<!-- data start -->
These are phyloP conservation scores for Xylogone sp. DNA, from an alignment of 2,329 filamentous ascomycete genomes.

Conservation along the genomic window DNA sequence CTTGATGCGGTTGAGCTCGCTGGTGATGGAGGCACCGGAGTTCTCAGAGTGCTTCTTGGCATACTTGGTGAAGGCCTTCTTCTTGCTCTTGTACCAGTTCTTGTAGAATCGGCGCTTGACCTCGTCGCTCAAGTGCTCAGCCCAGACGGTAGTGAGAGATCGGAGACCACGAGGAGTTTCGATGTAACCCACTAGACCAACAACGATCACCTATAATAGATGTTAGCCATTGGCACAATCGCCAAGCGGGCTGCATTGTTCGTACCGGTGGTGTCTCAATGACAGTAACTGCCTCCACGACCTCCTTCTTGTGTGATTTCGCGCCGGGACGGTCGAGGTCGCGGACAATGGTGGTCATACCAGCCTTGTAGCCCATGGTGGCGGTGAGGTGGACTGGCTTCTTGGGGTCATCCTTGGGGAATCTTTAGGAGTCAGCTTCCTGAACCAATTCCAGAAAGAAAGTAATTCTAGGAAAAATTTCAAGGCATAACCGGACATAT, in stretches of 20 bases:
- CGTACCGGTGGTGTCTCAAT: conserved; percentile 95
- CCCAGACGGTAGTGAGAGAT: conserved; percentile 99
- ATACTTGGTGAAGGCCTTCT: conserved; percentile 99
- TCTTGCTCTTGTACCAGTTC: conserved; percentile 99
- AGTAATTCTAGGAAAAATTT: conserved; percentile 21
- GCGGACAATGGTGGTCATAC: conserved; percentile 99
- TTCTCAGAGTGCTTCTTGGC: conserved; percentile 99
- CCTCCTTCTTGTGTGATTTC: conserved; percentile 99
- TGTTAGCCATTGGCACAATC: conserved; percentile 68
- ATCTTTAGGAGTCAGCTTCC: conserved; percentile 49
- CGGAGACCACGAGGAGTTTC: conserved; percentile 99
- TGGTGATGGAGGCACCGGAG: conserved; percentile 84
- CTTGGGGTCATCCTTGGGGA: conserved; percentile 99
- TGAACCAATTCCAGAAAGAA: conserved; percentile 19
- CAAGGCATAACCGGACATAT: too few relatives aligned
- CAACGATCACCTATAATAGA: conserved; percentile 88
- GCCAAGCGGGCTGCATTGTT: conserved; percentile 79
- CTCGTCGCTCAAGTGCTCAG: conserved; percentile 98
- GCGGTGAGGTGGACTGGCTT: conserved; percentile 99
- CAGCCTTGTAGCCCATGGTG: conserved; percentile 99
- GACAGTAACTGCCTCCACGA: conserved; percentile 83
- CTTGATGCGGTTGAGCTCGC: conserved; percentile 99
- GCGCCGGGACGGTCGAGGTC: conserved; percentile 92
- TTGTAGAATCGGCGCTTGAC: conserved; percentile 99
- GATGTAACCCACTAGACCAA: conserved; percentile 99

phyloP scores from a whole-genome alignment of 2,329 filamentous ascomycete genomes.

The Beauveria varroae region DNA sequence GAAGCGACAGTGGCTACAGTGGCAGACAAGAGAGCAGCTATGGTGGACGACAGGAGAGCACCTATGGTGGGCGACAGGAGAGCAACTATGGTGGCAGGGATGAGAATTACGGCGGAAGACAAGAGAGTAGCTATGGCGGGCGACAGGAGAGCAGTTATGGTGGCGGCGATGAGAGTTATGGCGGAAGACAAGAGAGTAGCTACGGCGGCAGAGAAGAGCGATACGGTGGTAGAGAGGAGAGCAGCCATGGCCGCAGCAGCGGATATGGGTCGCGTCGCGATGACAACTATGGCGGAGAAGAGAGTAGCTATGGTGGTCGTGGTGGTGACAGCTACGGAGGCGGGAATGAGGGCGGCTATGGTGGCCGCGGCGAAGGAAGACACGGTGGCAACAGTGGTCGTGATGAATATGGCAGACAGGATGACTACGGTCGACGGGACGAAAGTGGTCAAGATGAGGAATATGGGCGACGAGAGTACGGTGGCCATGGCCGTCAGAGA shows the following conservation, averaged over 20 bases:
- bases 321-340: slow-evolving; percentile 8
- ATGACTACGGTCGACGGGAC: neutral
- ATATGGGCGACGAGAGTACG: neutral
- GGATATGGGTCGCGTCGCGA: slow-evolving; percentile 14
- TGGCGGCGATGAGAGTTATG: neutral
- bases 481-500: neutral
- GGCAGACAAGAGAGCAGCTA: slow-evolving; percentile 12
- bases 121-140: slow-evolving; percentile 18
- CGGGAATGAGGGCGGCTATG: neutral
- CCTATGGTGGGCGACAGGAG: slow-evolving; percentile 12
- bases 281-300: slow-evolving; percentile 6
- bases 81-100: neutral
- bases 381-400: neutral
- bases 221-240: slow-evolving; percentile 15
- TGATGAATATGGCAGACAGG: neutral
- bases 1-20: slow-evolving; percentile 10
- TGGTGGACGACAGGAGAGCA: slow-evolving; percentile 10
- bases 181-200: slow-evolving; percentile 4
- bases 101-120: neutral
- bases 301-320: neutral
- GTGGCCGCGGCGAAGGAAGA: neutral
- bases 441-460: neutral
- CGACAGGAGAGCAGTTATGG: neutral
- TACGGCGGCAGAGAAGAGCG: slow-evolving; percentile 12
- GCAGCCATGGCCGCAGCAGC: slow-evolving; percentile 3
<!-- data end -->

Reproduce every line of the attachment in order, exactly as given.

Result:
These are phyloP conservation scores for Xylogone sp. DNA, from an alignment of 2,329 filamentous ascomycete genomes.

Conservation along the genomic window DNA sequence CTTGATGCGGTTGAGCTCGCTGGTGATGGAGGCACCGGAGTTCTCAGAGTGCTTCTTGGCATACTTGGTGAAGGCCTTCTTCTTGCTCTTGTACCAGTTCTTGTAGAATCGGCGCTTGACCTCGTCGCTCAAGTGCTCAGCCCAGACGGTAGTGAGAGATCGGAGACCACGAGGAGTTTCGATGTAACCCACTAGACCAACAACGATCACCTATAATAGATGTTAGCCATTGGCACAATCGCCAAGCGGGCTGCATTGTTCGTACCGGTGGTGTCTCAATGACAGTAACTGCCTCCACGACCTCCTTCTTGTGTGATTTCGCGCCGGGACGGTCGAGGTCGCGGACAATGGTGGTCATACCAGCCTTGTAGCCCATGGTGGCGGTGAGGTGGACTGGCTTCTTGGGGTCATCCTTGGGGAATCTTTAGGAGTCAGCTTCCTGAACCAATTCCAGAAAGAAAGTAATTCTAGGAAAAATTTCAAGGCATAACCGGACATAT, in stretches of 20 bases:
- CGTACCGGTGGTGTCTCAAT: conserved; percentile 95
- CCCAGACGGTAGTGAGAGAT: conserved; percentile 99
- ATACTTGGTGAAGGCCTTCT: conserved; percentile 99
- TCTTGCTCTTGTACCAGTTC: conserved; percentile 99
- AGTAATTCTAGGAAAAATTT: conserved; percentile 21
- GCGGACAATGGTGGTCATAC: conserved; percentile 99
- TTCTCAGAGTGCTTCTTGGC: conserved; percentile 99
- CCTCCTTCTTGTGTGATTTC: conserved; percentile 99
- TGTTAGCCATTGGCACAATC: conserved; percentile 68
- ATCTTTAGGAGTCAGCTTCC: conserved; percentile 49
- CGGAGACCACGAGGAGTTTC: conserved; percentile 99
- TGGTGATGGAGGCACCGGAG: conserved; percentile 84
- CTTGGGGTCATCCTTGGGGA: conserved; percentile 99
- TGAACCAATTCCAGAAAGAA: conserved; percentile 19
- CAAGGCATAACCGGACATAT: too few relatives aligned
- CAACGATCACCTATAATAGA: conserved; percentile 88
- GCCAAGCGGGCTGCATTGTT: conserved; percentile 79
- CTCGTCGCTCAAGTGCTCAG: conserved; percentile 98
- GCGGTGAGGTGGACTGGCTT: conserved; percentile 99
- CAGCCTTGTAGCCCATGGTG: conserved; percentile 99
- GACAGTAACTGCCTCCACGA: conserved; percentile 83
- CTTGATGCGGTTGAGCTCGC: conserved; percentile 99
- GCGCCGGGACGGTCGAGGTC: conserved; percentile 92
- TTGTAGAATCGGCGCTTGAC: conserved; percentile 99
- GATGTAACCCACTAGACCAA: conserved; percentile 99

phyloP scores from a whole-genome alignment of 2,329 filamentous ascomycete genomes.

The Beauveria varroae region DNA sequence GAAGCGACAGTGGCTACAGTGGCAGACAAGAGAGCAGCTATGGTGGACGACAGGAGAGCACCTATGGTGGGCGACAGGAGAGCAACTATGGTGGCAGGGATGAGAATTACGGCGGAAGACAAGAGAGTAGCTATGGCGGGCGACAGGAGAGCAGTTATGGTGGCGGCGATGAGAGTTATGGCGGAAGACAAGAGAGTAGCTACGGCGGCAGAGAAGAGCGATACGGTGGTAGAGAGGAGAGCAGCCATGGCCGCAGCAGCGGATATGGGTCGCGTCGCGATGACAACTATGGCGGAGAAGAGAGTAGCTATGGTGGTCGTGGTGGTGACAGCTACGGAGGCGGGAATGAGGGCGGCTATGGTGGCCGCGGCGAAGGAAGACACGGTGGCAACAGTGGTCGTGATGAATATGGCAGACAGGATGACTACGGTCGACGGGACGAAAGTGGTCAAGATGAGGAATATGGGCGACGAGAGTACGGTGGCCATGGCCGTCAGAGA shows the following conservation, averaged over 20 bases:
- bases 321-340: slow-evolving; percentile 8
- ATGACTACGGTCGACGGGAC: neutral
- ATATGGGCGACGAGAGTACG: neutral
- GGATATGGGTCGCGTCGCGA: slow-evolving; percentile 14
- TGGCGGCGATGAGAGTTATG: neutral
- bases 481-500: neutral
- GGCAGACAAGAGAGCAGCTA: slow-evolving; percentile 12
- bases 121-140: slow-evolving; percentile 18
- CGGGAATGAGGGCGGCTATG: neutral
- CCTATGGTGGGCGACAGGAG: slow-evolving; percentile 12
- bases 281-300: slow-evolving; percentile 6
- bases 81-100: neutral
- bases 381-400: neutral
- bases 221-240: slow-evolving; percentile 15
- TGATGAATATGGCAGACAGG: neutral
- bases 1-20: slow-evolving; percentile 10
- TGGTGGACGACAGGAGAGCA: slow-evolving; percentile 10
- bases 181-200: slow-evolving; percentile 4
- bases 101-120: neutral
- bases 301-320: neutral
- GTGGCCGCGGCGAAGGAAGA: neutral
- bases 441-460: neutral
- CGACAGGAGAGCAGTTATGG: neutral
- TACGGCGGCAGAGAAGAGCG: slow-evolving; percentile 12
- GCAGCCATGGCCGCAGCAGC: slow-evolving; percentile 3